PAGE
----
The woman was in a group of tourists who encountered a herd in Mana Pools National Park.
In 2017, a trained elephant was shot dead after fatally trampling a tour guide in Zimbabwean tourist resort Victoria Falls.
Another local man was killed in a separate incident after trying to drive elephants into the open to take pictures.
A trend for taking selfies with wild elephants in the eastern Indian state of Orissa has also led to a series of fatal attacks. Officials believe such incidents are on the rise.
Other people have suffered serious injuries while taking selfies with elephants.
Earlier studies have found wildlife tourism causes fear, alertness, aggression, vigilance and stress behaviour in animals including rhinos.
Ms Szott, whose research was published in the Journal of Zoology, said elephants at waterholes could experience frustration and stress, as well as being targeted by other herd members, increasing the risk of aggression towards people in vehicles.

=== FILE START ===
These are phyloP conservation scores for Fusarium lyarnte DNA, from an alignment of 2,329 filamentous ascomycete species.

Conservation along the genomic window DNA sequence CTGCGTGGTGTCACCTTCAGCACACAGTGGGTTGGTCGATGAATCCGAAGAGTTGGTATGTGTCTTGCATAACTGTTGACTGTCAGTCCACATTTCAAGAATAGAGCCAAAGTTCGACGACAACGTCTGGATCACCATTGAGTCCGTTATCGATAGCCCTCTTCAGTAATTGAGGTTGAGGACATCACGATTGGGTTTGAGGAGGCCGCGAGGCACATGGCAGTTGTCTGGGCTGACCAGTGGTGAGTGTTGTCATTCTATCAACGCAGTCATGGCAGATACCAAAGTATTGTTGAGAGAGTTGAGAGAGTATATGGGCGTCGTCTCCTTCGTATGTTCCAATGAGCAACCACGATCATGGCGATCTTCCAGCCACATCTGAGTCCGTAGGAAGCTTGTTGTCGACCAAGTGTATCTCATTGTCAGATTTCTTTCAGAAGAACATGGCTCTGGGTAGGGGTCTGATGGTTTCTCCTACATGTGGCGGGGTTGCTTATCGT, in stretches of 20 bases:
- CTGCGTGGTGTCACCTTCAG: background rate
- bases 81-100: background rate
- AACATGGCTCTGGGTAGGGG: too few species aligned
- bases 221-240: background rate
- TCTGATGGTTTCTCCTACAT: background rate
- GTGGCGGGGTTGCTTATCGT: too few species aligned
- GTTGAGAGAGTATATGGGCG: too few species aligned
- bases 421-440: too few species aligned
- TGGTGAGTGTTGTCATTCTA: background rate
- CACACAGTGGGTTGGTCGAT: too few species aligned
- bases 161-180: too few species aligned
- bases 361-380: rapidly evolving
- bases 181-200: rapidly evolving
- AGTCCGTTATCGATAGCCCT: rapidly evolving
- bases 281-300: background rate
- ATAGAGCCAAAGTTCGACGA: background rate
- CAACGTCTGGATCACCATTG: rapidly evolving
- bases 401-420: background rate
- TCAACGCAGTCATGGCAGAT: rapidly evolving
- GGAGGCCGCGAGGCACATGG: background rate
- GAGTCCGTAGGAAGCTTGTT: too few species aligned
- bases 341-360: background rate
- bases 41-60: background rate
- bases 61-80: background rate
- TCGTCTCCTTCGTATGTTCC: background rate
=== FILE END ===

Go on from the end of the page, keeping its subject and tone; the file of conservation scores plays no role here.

“We suggest a consistent minimum distance from the nearest individual, especially upon first approach, should be introduced to guidelines for wildlife viewing to alleviate the potential for conflict,” she said.
Audrey Delsink, head of wildlife for Humane Society International/Africa, told The Independent: “Stress can be caused to animals if the guide or tourists approach too close to the elephants, coming between females and calves or cutting off exit routes, and it’s that sort of irresponsible behaviour on the part of people that encourages negative responses in elephants.
“Wildlife tourism should not in itself cause an issue if conducted according to strict codes of conduct regulating how elephants should be viewed, such as safe-distance observation.”